Expert Video: Brien Posey on Windows Server 2012 iSCSI features

Expert Video: Brien Posey on Windows Server 2012 iSCSI features

Expert Video: Brien Posey on Windows Server 2012 iSCSI features

Date: Jan 16, 2013

In the first webcast in a series of five, Microsoft MVP Brien Posey discusses the impact of the new Windows Server 2012 iSCSI Target software functionality. Watch the video above to learn how to install the iSCSI target, create an iSCSI virtual disk and use iSCSI for failover clustering. Read some of Posey's comments below to learn practical tips for getting the most out of Windows Server 2012.

iSCSI isn't anything new to Windows. Windows has supported the use of iSCSI for quite some time, but prior to the release of Windows Server 2012, Windows Server has never had its own native iSCSI Target software.

The iSCSI Target software in Windows Server 2012 is natively included, but installing it is a little bit tricky. It's not that there's anything difficult about installing the iSCSI Target; it's just that the installation option is kind of hidden.

What you have to do to install the iSCSI Target is to open Server Manager and choose the option to install roles and features. When you get to the Server Role screen, the "iSCSI" option is actually hidden beneath the "file and storage services" option.

View the rest of Brien Posey's WS 2012 tip series:

Video tip 2: Native data deduplication capabilities

Video tip 3: Resilient File System (ReFS)

Video tip 4: Windows Storage Spaces

Video tip 5: Offloaded Data Transfer (ODX)

If you expand this out and then expand "file and SCSI use services," you'll notice that down at the very bottom we have "iSCSI Target software" as an option. So we just select that check box, click "next" a few times, and then that installs the iSCSI Target software.

Once the iSCSI Target software has been installed, you'll do all of your iSCSI configuration directly through Server Manager. You can see an excerpt from Server Manager on this slide, and you'll notice a listing for "file and storage services." If you click on this link, it will take you to the place you need to go to configure iSCSI.

Here we have the "file and storage services" screen. It's a little bit covered up, but you can see that we have a tab for iSCSI. This is where we go to configure our iSCSI Target.

This is a two-step process. The first thing we have to do is create an iSCSI virtual disk. This is just a virtual hard disk file. You can see it has the .vhd extension, indicating it's a virtual hard disk. I've already created a virtual hard disk for demonstration purposes.

Go to "tasks," and there's an option to create an iSCSI virtual hard disk. Once that virtual hard disk has been created, the next step in the configuration process is to build an iSCSI Target that's linked to that virtual hard disk. We've actually got an iSCSI initiator that's connected to that target, which we can see by the connected status.

In case you're a little curious what the virtual hard disk used by the iSCSI Target really looks like, I want to go ahead and show you. The File Explorer has two drives: a C drive and an F drive. The F drive is a physical drive on this server, and you'll notice that it's just about out of space. The reason for that is because I created a virtual hard disk on this drive that used almost all of the available space, and I did that intentionally.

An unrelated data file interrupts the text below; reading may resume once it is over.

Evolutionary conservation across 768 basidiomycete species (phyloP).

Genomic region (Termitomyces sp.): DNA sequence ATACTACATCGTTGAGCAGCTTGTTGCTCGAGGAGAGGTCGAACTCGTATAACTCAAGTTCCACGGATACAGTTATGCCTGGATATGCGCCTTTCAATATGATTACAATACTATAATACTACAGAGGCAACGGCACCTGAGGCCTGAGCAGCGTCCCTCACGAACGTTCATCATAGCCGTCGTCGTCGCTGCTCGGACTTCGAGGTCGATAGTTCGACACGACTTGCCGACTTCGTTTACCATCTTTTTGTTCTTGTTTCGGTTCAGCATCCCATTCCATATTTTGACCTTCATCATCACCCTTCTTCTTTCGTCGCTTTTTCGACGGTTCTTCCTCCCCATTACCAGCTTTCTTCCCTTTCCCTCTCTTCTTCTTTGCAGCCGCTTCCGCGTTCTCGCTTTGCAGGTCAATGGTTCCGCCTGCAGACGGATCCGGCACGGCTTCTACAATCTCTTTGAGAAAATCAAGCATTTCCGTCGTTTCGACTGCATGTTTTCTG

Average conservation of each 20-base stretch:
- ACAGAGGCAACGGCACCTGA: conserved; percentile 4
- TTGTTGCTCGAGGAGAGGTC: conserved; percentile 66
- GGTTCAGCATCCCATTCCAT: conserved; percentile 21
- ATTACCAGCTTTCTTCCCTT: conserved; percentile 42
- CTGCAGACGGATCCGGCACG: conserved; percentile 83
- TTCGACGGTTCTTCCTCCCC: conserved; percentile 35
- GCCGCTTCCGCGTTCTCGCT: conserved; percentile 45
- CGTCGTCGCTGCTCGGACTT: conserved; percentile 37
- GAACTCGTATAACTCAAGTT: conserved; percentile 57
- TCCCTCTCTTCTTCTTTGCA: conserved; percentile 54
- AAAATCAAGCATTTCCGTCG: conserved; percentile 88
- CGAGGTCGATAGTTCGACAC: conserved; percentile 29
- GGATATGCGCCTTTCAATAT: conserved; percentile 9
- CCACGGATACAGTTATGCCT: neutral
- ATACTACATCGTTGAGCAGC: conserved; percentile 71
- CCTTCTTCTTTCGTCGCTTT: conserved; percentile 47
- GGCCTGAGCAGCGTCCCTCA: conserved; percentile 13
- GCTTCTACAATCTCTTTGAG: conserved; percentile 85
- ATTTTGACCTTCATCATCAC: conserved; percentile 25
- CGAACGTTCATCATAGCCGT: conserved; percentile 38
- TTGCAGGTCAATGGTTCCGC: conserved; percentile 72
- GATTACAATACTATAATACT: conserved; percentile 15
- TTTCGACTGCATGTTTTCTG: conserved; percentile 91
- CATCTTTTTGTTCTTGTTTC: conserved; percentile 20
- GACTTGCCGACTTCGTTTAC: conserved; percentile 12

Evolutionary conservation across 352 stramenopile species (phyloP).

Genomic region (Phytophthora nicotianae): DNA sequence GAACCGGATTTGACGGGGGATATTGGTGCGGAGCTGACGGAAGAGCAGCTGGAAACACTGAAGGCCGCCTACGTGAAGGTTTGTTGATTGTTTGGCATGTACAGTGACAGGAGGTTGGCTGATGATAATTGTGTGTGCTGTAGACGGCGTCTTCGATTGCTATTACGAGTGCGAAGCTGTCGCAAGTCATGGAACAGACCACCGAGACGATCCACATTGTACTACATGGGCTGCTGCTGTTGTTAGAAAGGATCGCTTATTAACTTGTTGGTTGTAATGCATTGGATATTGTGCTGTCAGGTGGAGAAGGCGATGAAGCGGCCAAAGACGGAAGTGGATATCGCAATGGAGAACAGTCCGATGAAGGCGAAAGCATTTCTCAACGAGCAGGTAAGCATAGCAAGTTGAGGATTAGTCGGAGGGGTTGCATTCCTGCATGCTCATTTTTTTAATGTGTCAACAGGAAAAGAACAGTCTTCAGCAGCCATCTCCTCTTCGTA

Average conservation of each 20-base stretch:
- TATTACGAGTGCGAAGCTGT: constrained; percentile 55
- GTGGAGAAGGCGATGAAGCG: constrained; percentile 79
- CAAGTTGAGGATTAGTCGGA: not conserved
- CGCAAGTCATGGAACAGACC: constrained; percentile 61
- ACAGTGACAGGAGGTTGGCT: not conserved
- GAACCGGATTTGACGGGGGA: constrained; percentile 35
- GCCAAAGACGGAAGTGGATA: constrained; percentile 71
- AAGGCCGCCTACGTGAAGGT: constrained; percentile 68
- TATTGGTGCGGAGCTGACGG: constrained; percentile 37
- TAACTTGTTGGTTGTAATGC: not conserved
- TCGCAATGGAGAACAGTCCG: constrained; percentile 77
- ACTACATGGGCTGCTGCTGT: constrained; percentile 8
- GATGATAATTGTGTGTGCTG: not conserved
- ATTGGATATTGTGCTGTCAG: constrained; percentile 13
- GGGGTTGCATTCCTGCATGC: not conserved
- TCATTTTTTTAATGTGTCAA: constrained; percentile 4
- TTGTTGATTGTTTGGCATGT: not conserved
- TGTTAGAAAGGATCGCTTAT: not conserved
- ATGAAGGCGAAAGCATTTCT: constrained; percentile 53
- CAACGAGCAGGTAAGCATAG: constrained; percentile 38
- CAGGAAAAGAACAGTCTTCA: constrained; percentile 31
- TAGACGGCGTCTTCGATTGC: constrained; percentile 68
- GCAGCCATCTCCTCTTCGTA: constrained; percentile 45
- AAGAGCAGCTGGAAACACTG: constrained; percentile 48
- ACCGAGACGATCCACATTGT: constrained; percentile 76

You'll notice there is a folder called "iSCSI virtual disks." Within that virtual disk, we have my iSCSI VD. I actually named the virtual hard disk file; this is the name I assigned to you, and you'll notice that this is just a regular .vhd file, and we can see that the type is our disk image file, and we can see the size of the file.

We can't go in and mount this the way we normally could with a virtual hard disk, but the only reason we can't do that is because, at least in this case, that virtual hard disk is already in use.

At the very beginning of this presentation, I talked about some of the things that iSCSI was good for, and one of the things that I mentioned was failover clustering. Shared storage isn't technically required for failover clustering anymore; it was in the previous version of Windows Server, but it's not now. Even though it is no longer required, Microsoft does recommend that you use shared storage if at all possible.

If you want to use iSCSI for failover clustering, you need to create a cluster shared volume. The first thing that you are going to do is to create an iSCSI virtual disk and an iSCSI Target, just as I showed you a few minutes ago.

After you have done that, what you are going to do is authorize each cluster node's IQN on the iSCSI Target, and then once that's been done, you're going to attach the first cluster node to the iSCSI target using that node's iSCSI initiator. When you make that connection, there is an option to enable "multiple path"; it is extremely important that you enable this option by selecting the check box, because otherwise the other cluster nodes aren't going to be able to connect to your iSCSI Target.

Once you have made that initial connection from your first cluster node, then you just go ahead and repeat the process with your remaining cluster nodes. Once that's been done, then you go on to one of your cluster nodes and initialize the iSCSI disk on that cluster node and bring it online. At that point, the last step in the process is to use the failover cluster manager to designate the iSCSI Target as cluster storage.

About the presenter:
Brien Posey is a regular SearchStorage.com contributor and a Microsoft MVP with two decades of IT experience. Before becoming a freelance technical writer, Brien was CIO for a national chain of hospitals and health care facilities. He also served as a network administrator for some of the nation's largest insurance companies and for the Department of Defense at Fort Knox.

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